Let’s say things go well and after a hard-fought battle, you end up with financial support from the other spouse. Victory! A Win! But, then…they lose their job. Now, what? Rather than wait for this to occur, which is sometimes unavoidable, discuss with your attorney what safeguards you can put in place (modification provisions, insurance, etc.). If those are not feasible or it is too late to implement, take the time to understand the laws regarding a change in income and if you can make successful arguments for contempt and/or modifications in the future.
When you want a court order enforced, motions for contempt can be your best friend. But, what if you are the one being accused of contempt? Keep in mind that contempt requires more than just not following an order. The person accusing you has to prove you did so willfully and without justification. If, for whatever reason, you can’t or don’t follow an order, make sure you have documented your reasons why. If you find yourself in the “hot seat,” you better be ready to explain yourself and show, through evidence, why you are not in contempt.
- Domestic Violence:
Unfortunately, people may have to deal with real monsters. People who abuse other people, and sometimes children. There are resources, including a Sodoma Law e-pamphlet, that explain the process for getting out of a domestic violence situation and getting help. The key thing here – you are not alone.
- Unfit Romantic Partners:
At some point in the process, people can expect that their ex has moved on and is seeing other people. Sometimes, that is fine. Other times, it is downright terrifying. If you have concerns about new people in your children’s lives, ask your attorney about provisions that can prevent or limit exposure to new dating partners. If those are not possible in your circumstances, document everything you can and perhaps use the skills of a private investigator to get the evidence you need to protect yourself and your kids.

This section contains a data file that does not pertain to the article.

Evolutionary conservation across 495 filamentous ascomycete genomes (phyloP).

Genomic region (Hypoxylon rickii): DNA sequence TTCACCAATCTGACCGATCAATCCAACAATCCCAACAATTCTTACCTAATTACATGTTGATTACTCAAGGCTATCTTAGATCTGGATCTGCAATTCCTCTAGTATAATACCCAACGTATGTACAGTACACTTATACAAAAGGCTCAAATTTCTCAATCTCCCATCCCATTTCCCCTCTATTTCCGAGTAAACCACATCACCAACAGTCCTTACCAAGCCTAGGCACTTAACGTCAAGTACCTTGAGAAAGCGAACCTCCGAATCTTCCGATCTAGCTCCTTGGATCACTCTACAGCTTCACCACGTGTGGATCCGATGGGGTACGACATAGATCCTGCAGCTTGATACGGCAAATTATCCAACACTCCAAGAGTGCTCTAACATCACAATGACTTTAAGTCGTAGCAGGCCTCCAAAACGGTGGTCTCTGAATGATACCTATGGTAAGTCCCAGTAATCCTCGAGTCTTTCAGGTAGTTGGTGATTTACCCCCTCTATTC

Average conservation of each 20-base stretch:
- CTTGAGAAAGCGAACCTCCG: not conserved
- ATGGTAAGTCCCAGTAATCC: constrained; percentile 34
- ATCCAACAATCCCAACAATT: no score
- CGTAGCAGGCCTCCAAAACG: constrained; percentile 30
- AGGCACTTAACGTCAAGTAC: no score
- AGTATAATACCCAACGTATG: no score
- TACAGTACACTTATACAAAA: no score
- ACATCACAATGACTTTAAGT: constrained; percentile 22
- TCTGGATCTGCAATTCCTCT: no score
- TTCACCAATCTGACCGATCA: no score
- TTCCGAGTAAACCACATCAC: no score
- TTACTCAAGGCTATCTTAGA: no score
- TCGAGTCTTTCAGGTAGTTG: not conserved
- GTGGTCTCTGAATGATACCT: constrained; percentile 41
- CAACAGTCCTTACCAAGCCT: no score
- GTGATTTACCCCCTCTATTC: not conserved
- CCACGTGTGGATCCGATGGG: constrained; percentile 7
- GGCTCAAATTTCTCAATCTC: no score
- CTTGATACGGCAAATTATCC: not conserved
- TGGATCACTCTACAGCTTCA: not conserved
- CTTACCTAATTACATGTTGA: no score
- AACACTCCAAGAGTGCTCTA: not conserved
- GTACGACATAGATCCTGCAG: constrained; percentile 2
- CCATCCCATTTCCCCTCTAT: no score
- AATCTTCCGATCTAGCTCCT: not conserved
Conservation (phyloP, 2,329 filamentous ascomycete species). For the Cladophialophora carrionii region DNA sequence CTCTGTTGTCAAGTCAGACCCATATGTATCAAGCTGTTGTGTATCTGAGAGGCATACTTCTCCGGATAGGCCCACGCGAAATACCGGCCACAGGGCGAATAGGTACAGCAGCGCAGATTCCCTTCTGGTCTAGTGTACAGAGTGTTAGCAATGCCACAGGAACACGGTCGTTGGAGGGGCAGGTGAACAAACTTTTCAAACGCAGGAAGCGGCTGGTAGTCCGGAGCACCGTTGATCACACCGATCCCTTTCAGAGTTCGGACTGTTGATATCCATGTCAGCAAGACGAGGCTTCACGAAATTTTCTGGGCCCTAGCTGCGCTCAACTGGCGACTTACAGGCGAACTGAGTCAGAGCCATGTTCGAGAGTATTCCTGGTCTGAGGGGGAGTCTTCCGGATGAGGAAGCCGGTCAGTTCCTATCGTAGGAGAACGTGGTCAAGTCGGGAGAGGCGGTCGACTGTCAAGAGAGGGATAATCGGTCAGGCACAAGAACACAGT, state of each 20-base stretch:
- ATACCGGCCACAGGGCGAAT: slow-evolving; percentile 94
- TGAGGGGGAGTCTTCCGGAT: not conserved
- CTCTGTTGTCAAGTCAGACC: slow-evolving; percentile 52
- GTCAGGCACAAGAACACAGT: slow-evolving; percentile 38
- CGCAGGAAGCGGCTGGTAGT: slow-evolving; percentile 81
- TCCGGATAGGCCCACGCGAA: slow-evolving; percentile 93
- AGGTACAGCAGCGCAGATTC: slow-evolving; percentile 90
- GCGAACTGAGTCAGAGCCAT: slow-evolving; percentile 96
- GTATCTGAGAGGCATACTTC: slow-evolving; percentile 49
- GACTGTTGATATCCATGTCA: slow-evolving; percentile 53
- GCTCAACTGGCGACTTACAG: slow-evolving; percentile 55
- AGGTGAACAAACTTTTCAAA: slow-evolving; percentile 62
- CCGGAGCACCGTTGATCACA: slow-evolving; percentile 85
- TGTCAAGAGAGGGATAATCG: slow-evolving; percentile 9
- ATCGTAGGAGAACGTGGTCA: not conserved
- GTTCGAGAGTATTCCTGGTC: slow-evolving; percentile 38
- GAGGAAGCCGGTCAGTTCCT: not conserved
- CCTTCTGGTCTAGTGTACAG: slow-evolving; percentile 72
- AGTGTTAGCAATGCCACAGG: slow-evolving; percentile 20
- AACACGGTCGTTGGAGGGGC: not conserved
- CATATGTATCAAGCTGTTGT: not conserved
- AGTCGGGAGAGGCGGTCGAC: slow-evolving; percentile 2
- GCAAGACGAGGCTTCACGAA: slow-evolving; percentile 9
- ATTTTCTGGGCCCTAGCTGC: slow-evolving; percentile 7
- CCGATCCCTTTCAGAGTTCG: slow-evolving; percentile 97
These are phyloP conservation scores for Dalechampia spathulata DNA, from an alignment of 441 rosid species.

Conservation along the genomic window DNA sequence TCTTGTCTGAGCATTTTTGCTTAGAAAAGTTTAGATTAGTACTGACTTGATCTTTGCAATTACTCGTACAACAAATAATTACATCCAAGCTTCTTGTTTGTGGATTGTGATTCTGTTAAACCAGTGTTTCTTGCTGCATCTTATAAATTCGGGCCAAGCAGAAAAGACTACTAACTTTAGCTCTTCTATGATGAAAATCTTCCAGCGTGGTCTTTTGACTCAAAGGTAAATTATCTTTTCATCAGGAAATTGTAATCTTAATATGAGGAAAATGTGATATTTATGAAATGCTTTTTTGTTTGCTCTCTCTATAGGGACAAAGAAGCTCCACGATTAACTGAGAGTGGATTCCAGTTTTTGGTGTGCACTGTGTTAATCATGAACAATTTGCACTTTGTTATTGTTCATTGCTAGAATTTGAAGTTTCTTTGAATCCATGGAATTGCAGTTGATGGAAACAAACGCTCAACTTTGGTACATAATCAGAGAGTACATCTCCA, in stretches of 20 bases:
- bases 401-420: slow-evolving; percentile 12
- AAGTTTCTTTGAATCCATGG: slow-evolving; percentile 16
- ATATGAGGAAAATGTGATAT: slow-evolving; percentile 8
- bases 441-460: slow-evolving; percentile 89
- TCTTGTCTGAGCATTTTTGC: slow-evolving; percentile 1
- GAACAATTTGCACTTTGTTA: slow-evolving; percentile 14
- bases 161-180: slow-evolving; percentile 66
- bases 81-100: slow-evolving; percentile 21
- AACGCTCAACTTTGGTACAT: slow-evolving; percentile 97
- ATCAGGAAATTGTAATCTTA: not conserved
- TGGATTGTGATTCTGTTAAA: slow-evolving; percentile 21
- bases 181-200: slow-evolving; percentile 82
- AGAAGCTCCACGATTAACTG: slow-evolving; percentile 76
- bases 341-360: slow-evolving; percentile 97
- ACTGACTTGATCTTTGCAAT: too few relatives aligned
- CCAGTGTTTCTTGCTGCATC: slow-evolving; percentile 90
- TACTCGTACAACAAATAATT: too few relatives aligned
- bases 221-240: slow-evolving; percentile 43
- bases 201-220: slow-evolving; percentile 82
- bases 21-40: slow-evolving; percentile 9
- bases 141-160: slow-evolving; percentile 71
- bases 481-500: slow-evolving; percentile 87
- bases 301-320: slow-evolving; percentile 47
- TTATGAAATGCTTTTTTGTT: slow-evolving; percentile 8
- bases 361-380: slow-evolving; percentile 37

- Drug Use or Abuse:
Drugs are one of the ugliest monsters we encounter in divorce cases and they show up more than people realize. If drug abuse is an issue in your case, there are options for drug-testing, abuse assessments and more. It is important to obtain and preserve what evidence you can and be prepared to push for the help you and your family needs.
- High Attorney’s Fees:
Some people cannot afford an attorney and those that can, are worried about the cost. Ask questions of your attorney as to what their rate is, what other options they can offer, and when you are billed- ask questions about your bill if you have them. There is nothing wrong with asking for clarification. Beware of invoices from an attorney that lack detail and explanation.
- Death of a Custodial Parent:
Even if the other parent is involved very little with the children, if he or she has visitation or time with the children, what happens if you die first? Most primary parents don’t like to know the answer. If a custodial parent dies before the other parent, there is a strong likelihood that the children will be transferred to the other parent’s care. While you are still alive and healthy, meet with an estate planning attorney to understand your options and how to safeguard the most precious assets beyond the grave.
We can scare away the monsters under the bed for our kids but facing the “real life” monsters and fears of divorce can be a lot harder. Meet with an attorney, arm yourself with information and advocacy, and you’ll be prepared to face your fears and put the scariest parts behind you.